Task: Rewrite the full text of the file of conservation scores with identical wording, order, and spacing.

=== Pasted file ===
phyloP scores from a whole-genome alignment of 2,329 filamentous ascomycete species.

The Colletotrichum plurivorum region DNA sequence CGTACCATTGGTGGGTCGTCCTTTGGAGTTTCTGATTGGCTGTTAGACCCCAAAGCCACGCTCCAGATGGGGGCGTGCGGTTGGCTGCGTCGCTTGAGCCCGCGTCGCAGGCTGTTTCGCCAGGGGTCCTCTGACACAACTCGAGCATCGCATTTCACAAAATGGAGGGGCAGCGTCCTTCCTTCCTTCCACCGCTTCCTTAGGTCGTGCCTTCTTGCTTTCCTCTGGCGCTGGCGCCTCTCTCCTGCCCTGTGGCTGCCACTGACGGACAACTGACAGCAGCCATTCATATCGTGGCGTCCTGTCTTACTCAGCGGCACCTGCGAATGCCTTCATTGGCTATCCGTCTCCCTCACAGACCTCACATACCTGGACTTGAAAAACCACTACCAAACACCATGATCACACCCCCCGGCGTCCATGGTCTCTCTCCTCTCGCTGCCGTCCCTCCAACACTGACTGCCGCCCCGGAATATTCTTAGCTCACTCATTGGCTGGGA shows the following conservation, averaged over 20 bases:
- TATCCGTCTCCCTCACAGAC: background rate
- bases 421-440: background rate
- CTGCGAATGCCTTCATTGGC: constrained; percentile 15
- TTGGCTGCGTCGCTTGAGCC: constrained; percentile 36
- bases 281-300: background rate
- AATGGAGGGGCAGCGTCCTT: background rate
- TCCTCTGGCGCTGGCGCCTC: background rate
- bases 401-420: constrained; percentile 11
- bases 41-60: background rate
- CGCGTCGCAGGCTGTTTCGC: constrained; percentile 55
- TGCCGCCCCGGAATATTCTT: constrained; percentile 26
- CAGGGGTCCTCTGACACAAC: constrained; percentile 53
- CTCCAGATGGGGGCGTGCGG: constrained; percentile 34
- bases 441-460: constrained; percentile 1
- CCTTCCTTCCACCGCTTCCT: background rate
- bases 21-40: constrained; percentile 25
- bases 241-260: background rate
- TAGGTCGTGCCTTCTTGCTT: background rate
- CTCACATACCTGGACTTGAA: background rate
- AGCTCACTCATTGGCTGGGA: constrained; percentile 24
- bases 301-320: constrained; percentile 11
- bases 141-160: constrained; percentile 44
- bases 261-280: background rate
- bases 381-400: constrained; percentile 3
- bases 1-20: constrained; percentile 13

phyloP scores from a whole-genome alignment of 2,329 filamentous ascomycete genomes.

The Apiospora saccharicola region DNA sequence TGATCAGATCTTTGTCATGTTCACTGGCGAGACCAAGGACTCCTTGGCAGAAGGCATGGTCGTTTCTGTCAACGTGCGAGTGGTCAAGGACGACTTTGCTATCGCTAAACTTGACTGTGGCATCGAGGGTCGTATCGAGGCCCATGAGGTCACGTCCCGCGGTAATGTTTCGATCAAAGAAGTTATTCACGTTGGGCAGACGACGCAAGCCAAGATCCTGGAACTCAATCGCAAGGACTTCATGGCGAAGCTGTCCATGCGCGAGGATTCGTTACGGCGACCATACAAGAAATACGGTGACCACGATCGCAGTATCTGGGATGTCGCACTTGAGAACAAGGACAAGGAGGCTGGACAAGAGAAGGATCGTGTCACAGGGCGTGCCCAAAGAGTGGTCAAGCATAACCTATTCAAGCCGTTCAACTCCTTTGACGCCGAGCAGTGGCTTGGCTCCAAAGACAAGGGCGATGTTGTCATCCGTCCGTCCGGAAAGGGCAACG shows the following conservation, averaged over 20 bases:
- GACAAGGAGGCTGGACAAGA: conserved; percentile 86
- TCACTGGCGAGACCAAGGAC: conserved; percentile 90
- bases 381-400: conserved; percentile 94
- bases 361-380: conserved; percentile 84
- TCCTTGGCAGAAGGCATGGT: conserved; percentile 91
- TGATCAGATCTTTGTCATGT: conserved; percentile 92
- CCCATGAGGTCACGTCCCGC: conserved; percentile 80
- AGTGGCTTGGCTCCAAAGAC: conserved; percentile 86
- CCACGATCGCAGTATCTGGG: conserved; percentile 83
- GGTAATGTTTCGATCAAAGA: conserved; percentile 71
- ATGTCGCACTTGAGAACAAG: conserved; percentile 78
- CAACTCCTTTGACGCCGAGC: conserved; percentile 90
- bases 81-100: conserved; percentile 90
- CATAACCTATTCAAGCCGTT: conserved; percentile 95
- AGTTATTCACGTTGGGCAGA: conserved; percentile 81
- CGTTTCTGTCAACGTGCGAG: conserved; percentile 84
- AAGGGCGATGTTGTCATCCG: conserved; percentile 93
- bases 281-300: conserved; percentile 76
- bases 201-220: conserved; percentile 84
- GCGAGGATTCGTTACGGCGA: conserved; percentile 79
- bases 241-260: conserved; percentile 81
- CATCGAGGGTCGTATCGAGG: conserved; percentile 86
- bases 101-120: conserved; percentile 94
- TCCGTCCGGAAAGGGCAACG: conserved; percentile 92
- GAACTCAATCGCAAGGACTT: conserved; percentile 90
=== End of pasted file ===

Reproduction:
phyloP scores from a whole-genome alignment of 2,329 filamentous ascomycete species.

The Colletotrichum plurivorum region DNA sequence CGTACCATTGGTGGGTCGTCCTTTGGAGTTTCTGATTGGCTGTTAGACCCCAAAGCCACGCTCCAGATGGGGGCGTGCGGTTGGCTGCGTCGCTTGAGCCCGCGTCGCAGGCTGTTTCGCCAGGGGTCCTCTGACACAACTCGAGCATCGCATTTCACAAAATGGAGGGGCAGCGTCCTTCCTTCCTTCCACCGCTTCCTTAGGTCGTGCCTTCTTGCTTTCCTCTGGCGCTGGCGCCTCTCTCCTGCCCTGTGGCTGCCACTGACGGACAACTGACAGCAGCCATTCATATCGTGGCGTCCTGTCTTACTCAGCGGCACCTGCGAATGCCTTCATTGGCTATCCGTCTCCCTCACAGACCTCACATACCTGGACTTGAAAAACCACTACCAAACACCATGATCACACCCCCCGGCGTCCATGGTCTCTCTCCTCTCGCTGCCGTCCCTCCAACACTGACTGCCGCCCCGGAATATTCTTAGCTCACTCATTGGCTGGGA shows the following conservation, averaged over 20 bases:
- TATCCGTCTCCCTCACAGAC: background rate
- bases 421-440: background rate
- CTGCGAATGCCTTCATTGGC: constrained; percentile 15
- TTGGCTGCGTCGCTTGAGCC: constrained; percentile 36
- bases 281-300: background rate
- AATGGAGGGGCAGCGTCCTT: background rate
- TCCTCTGGCGCTGGCGCCTC: background rate
- bases 401-420: constrained; percentile 11
- bases 41-60: background rate
- CGCGTCGCAGGCTGTTTCGC: constrained; percentile 55
- TGCCGCCCCGGAATATTCTT: constrained; percentile 26
- CAGGGGTCCTCTGACACAAC: constrained; percentile 53
- CTCCAGATGGGGGCGTGCGG: constrained; percentile 34
- bases 441-460: constrained; percentile 1
- CCTTCCTTCCACCGCTTCCT: background rate
- bases 21-40: constrained; percentile 25
- bases 241-260: background rate
- TAGGTCGTGCCTTCTTGCTT: background rate
- CTCACATACCTGGACTTGAA: background rate
- AGCTCACTCATTGGCTGGGA: constrained; percentile 24
- bases 301-320: constrained; percentile 11
- bases 141-160: constrained; percentile 44
- bases 261-280: background rate
- bases 381-400: constrained; percentile 3
- bases 1-20: constrained; percentile 13

phyloP scores from a whole-genome alignment of 2,329 filamentous ascomycete genomes.

The Apiospora saccharicola region DNA sequence TGATCAGATCTTTGTCATGTTCACTGGCGAGACCAAGGACTCCTTGGCAGAAGGCATGGTCGTTTCTGTCAACGTGCGAGTGGTCAAGGACGACTTTGCTATCGCTAAACTTGACTGTGGCATCGAGGGTCGTATCGAGGCCCATGAGGTCACGTCCCGCGGTAATGTTTCGATCAAAGAAGTTATTCACGTTGGGCAGACGACGCAAGCCAAGATCCTGGAACTCAATCGCAAGGACTTCATGGCGAAGCTGTCCATGCGCGAGGATTCGTTACGGCGACCATACAAGAAATACGGTGACCACGATCGCAGTATCTGGGATGTCGCACTTGAGAACAAGGACAAGGAGGCTGGACAAGAGAAGGATCGTGTCACAGGGCGTGCCCAAAGAGTGGTCAAGCATAACCTATTCAAGCCGTTCAACTCCTTTGACGCCGAGCAGTGGCTTGGCTCCAAAGACAAGGGCGATGTTGTCATCCGTCCGTCCGGAAAGGGCAACG shows the following conservation, averaged over 20 bases:
- GACAAGGAGGCTGGACAAGA: conserved; percentile 86
- TCACTGGCGAGACCAAGGAC: conserved; percentile 90
- bases 381-400: conserved; percentile 94
- bases 361-380: conserved; percentile 84
- TCCTTGGCAGAAGGCATGGT: conserved; percentile 91
- TGATCAGATCTTTGTCATGT: conserved; percentile 92
- CCCATGAGGTCACGTCCCGC: conserved; percentile 80
- AGTGGCTTGGCTCCAAAGAC: conserved; percentile 86
- CCACGATCGCAGTATCTGGG: conserved; percentile 83
- GGTAATGTTTCGATCAAAGA: conserved; percentile 71
- ATGTCGCACTTGAGAACAAG: conserved; percentile 78
- CAACTCCTTTGACGCCGAGC: conserved; percentile 90
- bases 81-100: conserved; percentile 90
- CATAACCTATTCAAGCCGTT: conserved; percentile 95
- AGTTATTCACGTTGGGCAGA: conserved; percentile 81
- CGTTTCTGTCAACGTGCGAG: conserved; percentile 84
- AAGGGCGATGTTGTCATCCG: conserved; percentile 93
- bases 281-300: conserved; percentile 76
- bases 201-220: conserved; percentile 84
- GCGAGGATTCGTTACGGCGA: conserved; percentile 79
- bases 241-260: conserved; percentile 81
- CATCGAGGGTCGTATCGAGG: conserved; percentile 86
- bases 101-120: conserved; percentile 94
- TCCGTCCGGAAAGGGCAACG: conserved; percentile 92
- GAACTCAATCGCAAGGACTT: conserved; percentile 90